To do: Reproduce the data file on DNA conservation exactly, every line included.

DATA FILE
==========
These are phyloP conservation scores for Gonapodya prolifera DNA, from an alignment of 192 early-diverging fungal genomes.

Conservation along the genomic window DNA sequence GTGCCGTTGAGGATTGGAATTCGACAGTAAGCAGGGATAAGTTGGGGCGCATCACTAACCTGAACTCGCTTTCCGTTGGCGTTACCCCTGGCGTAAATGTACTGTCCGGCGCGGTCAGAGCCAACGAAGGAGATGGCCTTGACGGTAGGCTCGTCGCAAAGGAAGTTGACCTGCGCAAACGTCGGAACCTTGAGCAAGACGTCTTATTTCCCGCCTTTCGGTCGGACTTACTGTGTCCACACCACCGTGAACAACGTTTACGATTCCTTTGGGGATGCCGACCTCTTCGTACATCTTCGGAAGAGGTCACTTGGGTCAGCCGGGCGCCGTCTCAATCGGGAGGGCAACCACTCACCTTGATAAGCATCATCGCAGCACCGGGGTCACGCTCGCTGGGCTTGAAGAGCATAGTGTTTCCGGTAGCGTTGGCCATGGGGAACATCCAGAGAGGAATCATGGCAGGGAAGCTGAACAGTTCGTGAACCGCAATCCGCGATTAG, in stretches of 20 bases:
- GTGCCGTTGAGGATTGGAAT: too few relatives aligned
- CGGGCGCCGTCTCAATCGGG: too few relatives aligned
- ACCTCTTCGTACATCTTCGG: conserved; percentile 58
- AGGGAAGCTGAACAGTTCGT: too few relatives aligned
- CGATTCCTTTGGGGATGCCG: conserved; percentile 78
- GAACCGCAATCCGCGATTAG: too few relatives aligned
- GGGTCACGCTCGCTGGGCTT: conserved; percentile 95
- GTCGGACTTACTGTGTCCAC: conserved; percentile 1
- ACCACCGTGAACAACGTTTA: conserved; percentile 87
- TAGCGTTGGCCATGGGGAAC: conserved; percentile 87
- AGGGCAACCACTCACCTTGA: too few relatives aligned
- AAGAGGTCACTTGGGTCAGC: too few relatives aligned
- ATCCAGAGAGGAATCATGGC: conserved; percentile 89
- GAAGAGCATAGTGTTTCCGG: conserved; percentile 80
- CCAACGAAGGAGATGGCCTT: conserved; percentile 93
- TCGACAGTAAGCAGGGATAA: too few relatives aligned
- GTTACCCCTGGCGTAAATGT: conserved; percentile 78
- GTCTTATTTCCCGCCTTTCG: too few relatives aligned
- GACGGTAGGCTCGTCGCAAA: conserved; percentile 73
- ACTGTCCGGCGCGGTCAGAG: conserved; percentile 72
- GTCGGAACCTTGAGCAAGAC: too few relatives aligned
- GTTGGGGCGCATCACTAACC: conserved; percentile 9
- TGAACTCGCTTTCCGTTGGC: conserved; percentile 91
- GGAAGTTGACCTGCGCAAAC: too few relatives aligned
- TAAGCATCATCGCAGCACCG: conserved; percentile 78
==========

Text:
These are phyloP conservation scores for Gonapodya prolifera DNA, from an alignment of 192 early-diverging fungal genomes.

Conservation along the genomic window DNA sequence GTGCCGTTGAGGATTGGAATTCGACAGTAAGCAGGGATAAGTTGGGGCGCATCACTAACCTGAACTCGCTTTCCGTTGGCGTTACCCCTGGCGTAAATGTACTGTCCGGCGCGGTCAGAGCCAACGAAGGAGATGGCCTTGACGGTAGGCTCGTCGCAAAGGAAGTTGACCTGCGCAAACGTCGGAACCTTGAGCAAGACGTCTTATTTCCCGCCTTTCGGTCGGACTTACTGTGTCCACACCACCGTGAACAACGTTTACGATTCCTTTGGGGATGCCGACCTCTTCGTACATCTTCGGAAGAGGTCACTTGGGTCAGCCGGGCGCCGTCTCAATCGGGAGGGCAACCACTCACCTTGATAAGCATCATCGCAGCACCGGGGTCACGCTCGCTGGGCTTGAAGAGCATAGTGTTTCCGGTAGCGTTGGCCATGGGGAACATCCAGAGAGGAATCATGGCAGGGAAGCTGAACAGTTCGTGAACCGCAATCCGCGATTAG, in stretches of 20 bases:
- GTGCCGTTGAGGATTGGAAT: too few relatives aligned
- CGGGCGCCGTCTCAATCGGG: too few relatives aligned
- ACCTCTTCGTACATCTTCGG: conserved; percentile 58
- AGGGAAGCTGAACAGTTCGT: too few relatives aligned
- CGATTCCTTTGGGGATGCCG: conserved; percentile 78
- GAACCGCAATCCGCGATTAG: too few relatives aligned
- GGGTCACGCTCGCTGGGCTT: conserved; percentile 95
- GTCGGACTTACTGTGTCCAC: conserved; percentile 1
- ACCACCGTGAACAACGTTTA: conserved; percentile 87
- TAGCGTTGGCCATGGGGAAC: conserved; percentile 87
- AGGGCAACCACTCACCTTGA: too few relatives aligned
- AAGAGGTCACTTGGGTCAGC: too few relatives aligned
- ATCCAGAGAGGAATCATGGC: conserved; percentile 89
- GAAGAGCATAGTGTTTCCGG: conserved; percentile 80
- CCAACGAAGGAGATGGCCTT: conserved; percentile 93
- TCGACAGTAAGCAGGGATAA: too few relatives aligned
- GTTACCCCTGGCGTAAATGT: conserved; percentile 78
- GTCTTATTTCCCGCCTTTCG: too few relatives aligned
- GACGGTAGGCTCGTCGCAAA: conserved; percentile 73
- ACTGTCCGGCGCGGTCAGAG: conserved; percentile 72
- GTCGGAACCTTGAGCAAGAC: too few relatives aligned
- GTTGGGGCGCATCACTAACC: conserved; percentile 9
- TGAACTCGCTTTCCGTTGGC: conserved; percentile 91
- GGAAGTTGACCTGCGCAAAC: too few relatives aligned
- TAAGCATCATCGCAGCACCG: conserved; percentile 78